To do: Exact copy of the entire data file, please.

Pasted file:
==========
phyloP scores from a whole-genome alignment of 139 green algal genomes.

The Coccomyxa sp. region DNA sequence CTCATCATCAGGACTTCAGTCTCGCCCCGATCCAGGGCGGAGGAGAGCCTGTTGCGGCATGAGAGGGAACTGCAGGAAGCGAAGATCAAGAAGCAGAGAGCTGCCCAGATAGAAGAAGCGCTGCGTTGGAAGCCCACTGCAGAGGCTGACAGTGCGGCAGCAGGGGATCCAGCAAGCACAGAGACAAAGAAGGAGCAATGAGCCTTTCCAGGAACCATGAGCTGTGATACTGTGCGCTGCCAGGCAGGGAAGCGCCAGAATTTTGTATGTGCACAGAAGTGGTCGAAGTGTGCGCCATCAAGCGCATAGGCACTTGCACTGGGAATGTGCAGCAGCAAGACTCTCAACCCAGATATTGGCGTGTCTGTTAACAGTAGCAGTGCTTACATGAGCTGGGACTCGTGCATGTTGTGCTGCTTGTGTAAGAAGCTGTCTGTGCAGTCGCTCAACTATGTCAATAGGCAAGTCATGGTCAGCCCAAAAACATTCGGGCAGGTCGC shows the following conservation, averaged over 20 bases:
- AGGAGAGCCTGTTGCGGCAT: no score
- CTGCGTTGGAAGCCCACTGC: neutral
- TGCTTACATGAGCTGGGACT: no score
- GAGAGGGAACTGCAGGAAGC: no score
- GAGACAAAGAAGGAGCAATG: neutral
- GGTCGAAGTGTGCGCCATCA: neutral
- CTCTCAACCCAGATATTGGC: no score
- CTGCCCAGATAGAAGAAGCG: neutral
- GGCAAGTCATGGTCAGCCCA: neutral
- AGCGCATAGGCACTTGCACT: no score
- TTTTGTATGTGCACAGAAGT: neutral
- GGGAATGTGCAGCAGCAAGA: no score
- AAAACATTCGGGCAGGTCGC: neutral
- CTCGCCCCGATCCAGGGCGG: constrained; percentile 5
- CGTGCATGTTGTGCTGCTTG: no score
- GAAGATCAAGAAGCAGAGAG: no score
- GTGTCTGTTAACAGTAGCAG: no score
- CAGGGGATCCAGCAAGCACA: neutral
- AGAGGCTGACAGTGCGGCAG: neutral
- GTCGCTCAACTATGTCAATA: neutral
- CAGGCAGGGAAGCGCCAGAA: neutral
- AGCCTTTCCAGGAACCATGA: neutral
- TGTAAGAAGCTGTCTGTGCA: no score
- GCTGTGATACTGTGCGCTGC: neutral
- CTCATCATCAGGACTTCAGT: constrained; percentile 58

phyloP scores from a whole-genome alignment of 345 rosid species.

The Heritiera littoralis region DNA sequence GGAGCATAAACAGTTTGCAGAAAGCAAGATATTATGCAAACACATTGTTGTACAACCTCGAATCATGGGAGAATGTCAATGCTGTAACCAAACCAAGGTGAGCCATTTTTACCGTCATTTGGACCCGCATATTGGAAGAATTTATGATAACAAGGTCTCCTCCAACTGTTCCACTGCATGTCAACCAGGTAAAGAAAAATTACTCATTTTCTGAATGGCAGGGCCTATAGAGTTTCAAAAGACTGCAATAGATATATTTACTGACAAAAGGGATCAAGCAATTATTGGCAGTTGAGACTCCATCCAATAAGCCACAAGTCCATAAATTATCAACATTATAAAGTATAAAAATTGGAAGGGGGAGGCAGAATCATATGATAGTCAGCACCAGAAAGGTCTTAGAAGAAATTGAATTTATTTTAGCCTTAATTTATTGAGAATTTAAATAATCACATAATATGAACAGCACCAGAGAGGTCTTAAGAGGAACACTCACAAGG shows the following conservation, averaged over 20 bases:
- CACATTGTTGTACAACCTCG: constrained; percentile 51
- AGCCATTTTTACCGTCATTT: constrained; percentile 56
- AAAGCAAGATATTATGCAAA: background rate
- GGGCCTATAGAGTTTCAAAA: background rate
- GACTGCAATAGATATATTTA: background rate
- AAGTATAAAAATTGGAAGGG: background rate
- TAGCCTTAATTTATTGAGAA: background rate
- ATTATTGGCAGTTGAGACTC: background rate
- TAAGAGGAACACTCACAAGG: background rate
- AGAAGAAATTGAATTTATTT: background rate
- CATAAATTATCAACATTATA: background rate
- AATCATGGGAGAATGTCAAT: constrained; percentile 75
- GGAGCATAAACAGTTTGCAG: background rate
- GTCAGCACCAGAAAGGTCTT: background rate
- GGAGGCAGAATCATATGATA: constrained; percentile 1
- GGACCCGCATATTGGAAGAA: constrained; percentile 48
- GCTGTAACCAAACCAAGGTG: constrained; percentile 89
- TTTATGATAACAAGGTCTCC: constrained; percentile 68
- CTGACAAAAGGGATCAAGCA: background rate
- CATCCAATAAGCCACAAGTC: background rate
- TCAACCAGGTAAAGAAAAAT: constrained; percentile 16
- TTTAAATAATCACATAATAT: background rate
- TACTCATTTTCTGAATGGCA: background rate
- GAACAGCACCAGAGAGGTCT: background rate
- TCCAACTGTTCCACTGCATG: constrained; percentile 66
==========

phyloP scores from a whole-genome alignment of 139 green algal genomes.

The Coccomyxa sp. region DNA sequence CTCATCATCAGGACTTCAGTCTCGCCCCGATCCAGGGCGGAGGAGAGCCTGTTGCGGCATGAGAGGGAACTGCAGGAAGCGAAGATCAAGAAGCAGAGAGCTGCCCAGATAGAAGAAGCGCTGCGTTGGAAGCCCACTGCAGAGGCTGACAGTGCGGCAGCAGGGGATCCAGCAAGCACAGAGACAAAGAAGGAGCAATGAGCCTTTCCAGGAACCATGAGCTGTGATACTGTGCGCTGCCAGGCAGGGAAGCGCCAGAATTTTGTATGTGCACAGAAGTGGTCGAAGTGTGCGCCATCAAGCGCATAGGCACTTGCACTGGGAATGTGCAGCAGCAAGACTCTCAACCCAGATATTGGCGTGTCTGTTAACAGTAGCAGTGCTTACATGAGCTGGGACTCGTGCATGTTGTGCTGCTTGTGTAAGAAGCTGTCTGTGCAGTCGCTCAACTATGTCAATAGGCAAGTCATGGTCAGCCCAAAAACATTCGGGCAGGTCGC shows the following conservation, averaged over 20 bases:
- AGGAGAGCCTGTTGCGGCAT: no score
- CTGCGTTGGAAGCCCACTGC: neutral
- TGCTTACATGAGCTGGGACT: no score
- GAGAGGGAACTGCAGGAAGC: no score
- GAGACAAAGAAGGAGCAATG: neutral
- GGTCGAAGTGTGCGCCATCA: neutral
- CTCTCAACCCAGATATTGGC: no score
- CTGCCCAGATAGAAGAAGCG: neutral
- GGCAAGTCATGGTCAGCCCA: neutral
- AGCGCATAGGCACTTGCACT: no score
- TTTTGTATGTGCACAGAAGT: neutral
- GGGAATGTGCAGCAGCAAGA: no score
- AAAACATTCGGGCAGGTCGC: neutral
- CTCGCCCCGATCCAGGGCGG: constrained; percentile 5
- CGTGCATGTTGTGCTGCTTG: no score
- GAAGATCAAGAAGCAGAGAG: no score
- GTGTCTGTTAACAGTAGCAG: no score
- CAGGGGATCCAGCAAGCACA: neutral
- AGAGGCTGACAGTGCGGCAG: neutral
- GTCGCTCAACTATGTCAATA: neutral
- CAGGCAGGGAAGCGCCAGAA: neutral
- AGCCTTTCCAGGAACCATGA: neutral
- TGTAAGAAGCTGTCTGTGCA: no score
- GCTGTGATACTGTGCGCTGC: neutral
- CTCATCATCAGGACTTCAGT: constrained; percentile 58

phyloP scores from a whole-genome alignment of 345 rosid species.

The Heritiera littoralis region DNA sequence GGAGCATAAACAGTTTGCAGAAAGCAAGATATTATGCAAACACATTGTTGTACAACCTCGAATCATGGGAGAATGTCAATGCTGTAACCAAACCAAGGTGAGCCATTTTTACCGTCATTTGGACCCGCATATTGGAAGAATTTATGATAACAAGGTCTCCTCCAACTGTTCCACTGCATGTCAACCAGGTAAAGAAAAATTACTCATTTTCTGAATGGCAGGGCCTATAGAGTTTCAAAAGACTGCAATAGATATATTTACTGACAAAAGGGATCAAGCAATTATTGGCAGTTGAGACTCCATCCAATAAGCCACAAGTCCATAAATTATCAACATTATAAAGTATAAAAATTGGAAGGGGGAGGCAGAATCATATGATAGTCAGCACCAGAAAGGTCTTAGAAGAAATTGAATTTATTTTAGCCTTAATTTATTGAGAATTTAAATAATCACATAATATGAACAGCACCAGAGAGGTCTTAAGAGGAACACTCACAAGG shows the following conservation, averaged over 20 bases:
- CACATTGTTGTACAACCTCG: constrained; percentile 51
- AGCCATTTTTACCGTCATTT: constrained; percentile 56
- AAAGCAAGATATTATGCAAA: background rate
- GGGCCTATAGAGTTTCAAAA: background rate
- GACTGCAATAGATATATTTA: background rate
- AAGTATAAAAATTGGAAGGG: background rate
- TAGCCTTAATTTATTGAGAA: background rate
- ATTATTGGCAGTTGAGACTC: background rate
- TAAGAGGAACACTCACAAGG: background rate
- AGAAGAAATTGAATTTATTT: background rate
- CATAAATTATCAACATTATA: background rate
- AATCATGGGAGAATGTCAAT: constrained; percentile 75
- GGAGCATAAACAGTTTGCAG: background rate
- GTCAGCACCAGAAAGGTCTT: background rate
- GGAGGCAGAATCATATGATA: constrained; percentile 1
- GGACCCGCATATTGGAAGAA: constrained; percentile 48
- GCTGTAACCAAACCAAGGTG: constrained; percentile 89
- TTTATGATAACAAGGTCTCC: constrained; percentile 68
- CTGACAAAAGGGATCAAGCA: background rate
- CATCCAATAAGCCACAAGTC: background rate
- TCAACCAGGTAAAGAAAAAT: constrained; percentile 16
- TTTAAATAATCACATAATAT: background rate
- TACTCATTTTCTGAATGGCA: background rate
- GAACAGCACCAGAGAGGTCT: background rate
- TCCAACTGTTCCACTGCATG: constrained; percentile 66